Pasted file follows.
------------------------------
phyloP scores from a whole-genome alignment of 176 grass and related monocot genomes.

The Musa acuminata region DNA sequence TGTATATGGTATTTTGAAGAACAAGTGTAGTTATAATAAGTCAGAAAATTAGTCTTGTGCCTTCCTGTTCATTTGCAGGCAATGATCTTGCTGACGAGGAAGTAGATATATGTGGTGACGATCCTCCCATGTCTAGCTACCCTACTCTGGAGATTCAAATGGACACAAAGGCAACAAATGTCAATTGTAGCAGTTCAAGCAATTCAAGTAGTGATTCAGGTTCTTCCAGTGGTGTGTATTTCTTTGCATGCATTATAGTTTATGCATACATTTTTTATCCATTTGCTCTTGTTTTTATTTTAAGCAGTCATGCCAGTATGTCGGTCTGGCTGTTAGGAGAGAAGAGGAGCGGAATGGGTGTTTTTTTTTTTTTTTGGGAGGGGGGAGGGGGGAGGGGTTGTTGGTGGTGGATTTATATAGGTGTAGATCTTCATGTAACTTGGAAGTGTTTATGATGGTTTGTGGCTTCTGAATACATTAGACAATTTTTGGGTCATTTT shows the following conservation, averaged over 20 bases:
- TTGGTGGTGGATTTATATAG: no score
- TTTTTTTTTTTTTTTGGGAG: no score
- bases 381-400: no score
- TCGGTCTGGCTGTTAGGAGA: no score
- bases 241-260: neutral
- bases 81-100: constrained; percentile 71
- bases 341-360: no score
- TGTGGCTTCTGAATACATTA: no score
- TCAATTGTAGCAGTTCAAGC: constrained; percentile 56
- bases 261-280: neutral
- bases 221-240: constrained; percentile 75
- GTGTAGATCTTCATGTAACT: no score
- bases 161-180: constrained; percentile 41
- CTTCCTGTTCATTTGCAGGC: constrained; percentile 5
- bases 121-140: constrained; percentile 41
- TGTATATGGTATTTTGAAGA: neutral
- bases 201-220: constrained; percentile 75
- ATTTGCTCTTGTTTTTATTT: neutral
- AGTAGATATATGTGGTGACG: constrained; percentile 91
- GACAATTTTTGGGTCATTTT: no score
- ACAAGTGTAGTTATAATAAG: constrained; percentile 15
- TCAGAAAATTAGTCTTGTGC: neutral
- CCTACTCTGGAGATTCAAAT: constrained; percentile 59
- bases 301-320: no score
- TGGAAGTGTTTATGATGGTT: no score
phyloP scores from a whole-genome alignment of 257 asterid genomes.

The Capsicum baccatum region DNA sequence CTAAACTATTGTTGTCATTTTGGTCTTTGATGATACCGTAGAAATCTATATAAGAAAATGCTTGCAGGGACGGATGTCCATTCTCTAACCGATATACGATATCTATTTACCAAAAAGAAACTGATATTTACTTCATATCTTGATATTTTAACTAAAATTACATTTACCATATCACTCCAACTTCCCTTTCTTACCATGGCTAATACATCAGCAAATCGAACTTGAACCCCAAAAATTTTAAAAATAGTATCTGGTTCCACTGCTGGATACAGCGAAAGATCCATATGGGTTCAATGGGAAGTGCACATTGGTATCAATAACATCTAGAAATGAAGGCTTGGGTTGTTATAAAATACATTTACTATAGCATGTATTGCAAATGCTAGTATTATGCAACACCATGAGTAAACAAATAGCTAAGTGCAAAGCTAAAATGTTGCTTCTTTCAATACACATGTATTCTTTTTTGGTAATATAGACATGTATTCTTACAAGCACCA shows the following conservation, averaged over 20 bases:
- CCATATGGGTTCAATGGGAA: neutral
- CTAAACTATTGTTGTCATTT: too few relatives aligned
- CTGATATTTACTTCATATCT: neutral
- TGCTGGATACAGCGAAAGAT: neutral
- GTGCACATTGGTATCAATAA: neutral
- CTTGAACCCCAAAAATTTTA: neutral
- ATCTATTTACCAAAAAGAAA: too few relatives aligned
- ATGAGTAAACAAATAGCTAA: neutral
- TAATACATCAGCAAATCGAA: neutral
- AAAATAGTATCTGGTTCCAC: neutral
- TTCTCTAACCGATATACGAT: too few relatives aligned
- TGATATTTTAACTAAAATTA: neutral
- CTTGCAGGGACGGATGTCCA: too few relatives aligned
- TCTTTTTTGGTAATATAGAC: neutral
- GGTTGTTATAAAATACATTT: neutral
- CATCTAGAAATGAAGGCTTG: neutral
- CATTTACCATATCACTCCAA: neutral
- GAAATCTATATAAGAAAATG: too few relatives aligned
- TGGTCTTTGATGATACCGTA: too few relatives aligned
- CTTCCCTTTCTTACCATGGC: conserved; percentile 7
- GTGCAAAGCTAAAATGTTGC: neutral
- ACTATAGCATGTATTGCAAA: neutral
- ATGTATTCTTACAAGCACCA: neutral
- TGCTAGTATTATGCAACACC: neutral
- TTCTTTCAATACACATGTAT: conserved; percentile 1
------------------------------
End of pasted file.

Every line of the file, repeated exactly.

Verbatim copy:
phyloP scores from a whole-genome alignment of 176 grass and related monocot genomes.

The Musa acuminata region DNA sequence TGTATATGGTATTTTGAAGAACAAGTGTAGTTATAATAAGTCAGAAAATTAGTCTTGTGCCTTCCTGTTCATTTGCAGGCAATGATCTTGCTGACGAGGAAGTAGATATATGTGGTGACGATCCTCCCATGTCTAGCTACCCTACTCTGGAGATTCAAATGGACACAAAGGCAACAAATGTCAATTGTAGCAGTTCAAGCAATTCAAGTAGTGATTCAGGTTCTTCCAGTGGTGTGTATTTCTTTGCATGCATTATAGTTTATGCATACATTTTTTATCCATTTGCTCTTGTTTTTATTTTAAGCAGTCATGCCAGTATGTCGGTCTGGCTGTTAGGAGAGAAGAGGAGCGGAATGGGTGTTTTTTTTTTTTTTTGGGAGGGGGGAGGGGGGAGGGGTTGTTGGTGGTGGATTTATATAGGTGTAGATCTTCATGTAACTTGGAAGTGTTTATGATGGTTTGTGGCTTCTGAATACATTAGACAATTTTTGGGTCATTTT shows the following conservation, averaged over 20 bases:
- TTGGTGGTGGATTTATATAG: no score
- TTTTTTTTTTTTTTTGGGAG: no score
- bases 381-400: no score
- TCGGTCTGGCTGTTAGGAGA: no score
- bases 241-260: neutral
- bases 81-100: constrained; percentile 71
- bases 341-360: no score
- TGTGGCTTCTGAATACATTA: no score
- TCAATTGTAGCAGTTCAAGC: constrained; percentile 56
- bases 261-280: neutral
- bases 221-240: constrained; percentile 75
- GTGTAGATCTTCATGTAACT: no score
- bases 161-180: constrained; percentile 41
- CTTCCTGTTCATTTGCAGGC: constrained; percentile 5
- bases 121-140: constrained; percentile 41
- TGTATATGGTATTTTGAAGA: neutral
- bases 201-220: constrained; percentile 75
- ATTTGCTCTTGTTTTTATTT: neutral
- AGTAGATATATGTGGTGACG: constrained; percentile 91
- GACAATTTTTGGGTCATTTT: no score
- ACAAGTGTAGTTATAATAAG: constrained; percentile 15
- TCAGAAAATTAGTCTTGTGC: neutral
- CCTACTCTGGAGATTCAAAT: constrained; percentile 59
- bases 301-320: no score
- TGGAAGTGTTTATGATGGTT: no score
phyloP scores from a whole-genome alignment of 257 asterid genomes.

The Capsicum baccatum region DNA sequence CTAAACTATTGTTGTCATTTTGGTCTTTGATGATACCGTAGAAATCTATATAAGAAAATGCTTGCAGGGACGGATGTCCATTCTCTAACCGATATACGATATCTATTTACCAAAAAGAAACTGATATTTACTTCATATCTTGATATTTTAACTAAAATTACATTTACCATATCACTCCAACTTCCCTTTCTTACCATGGCTAATACATCAGCAAATCGAACTTGAACCCCAAAAATTTTAAAAATAGTATCTGGTTCCACTGCTGGATACAGCGAAAGATCCATATGGGTTCAATGGGAAGTGCACATTGGTATCAATAACATCTAGAAATGAAGGCTTGGGTTGTTATAAAATACATTTACTATAGCATGTATTGCAAATGCTAGTATTATGCAACACCATGAGTAAACAAATAGCTAAGTGCAAAGCTAAAATGTTGCTTCTTTCAATACACATGTATTCTTTTTTGGTAATATAGACATGTATTCTTACAAGCACCA shows the following conservation, averaged over 20 bases:
- CCATATGGGTTCAATGGGAA: neutral
- CTAAACTATTGTTGTCATTT: too few relatives aligned
- CTGATATTTACTTCATATCT: neutral
- TGCTGGATACAGCGAAAGAT: neutral
- GTGCACATTGGTATCAATAA: neutral
- CTTGAACCCCAAAAATTTTA: neutral
- ATCTATTTACCAAAAAGAAA: too few relatives aligned
- ATGAGTAAACAAATAGCTAA: neutral
- TAATACATCAGCAAATCGAA: neutral
- AAAATAGTATCTGGTTCCAC: neutral
- TTCTCTAACCGATATACGAT: too few relatives aligned
- TGATATTTTAACTAAAATTA: neutral
- CTTGCAGGGACGGATGTCCA: too few relatives aligned
- TCTTTTTTGGTAATATAGAC: neutral
- GGTTGTTATAAAATACATTT: neutral
- CATCTAGAAATGAAGGCTTG: neutral
- CATTTACCATATCACTCCAA: neutral
- GAAATCTATATAAGAAAATG: too few relatives aligned
- TGGTCTTTGATGATACCGTA: too few relatives aligned
- CTTCCCTTTCTTACCATGGC: conserved; percentile 7
- GTGCAAAGCTAAAATGTTGC: neutral
- ACTATAGCATGTATTGCAAA: neutral
- ATGTATTCTTACAAGCACCA: neutral
- TGCTAGTATTATGCAACACC: neutral
- TTCTTTCAATACACATGTAT: conserved; percentile 1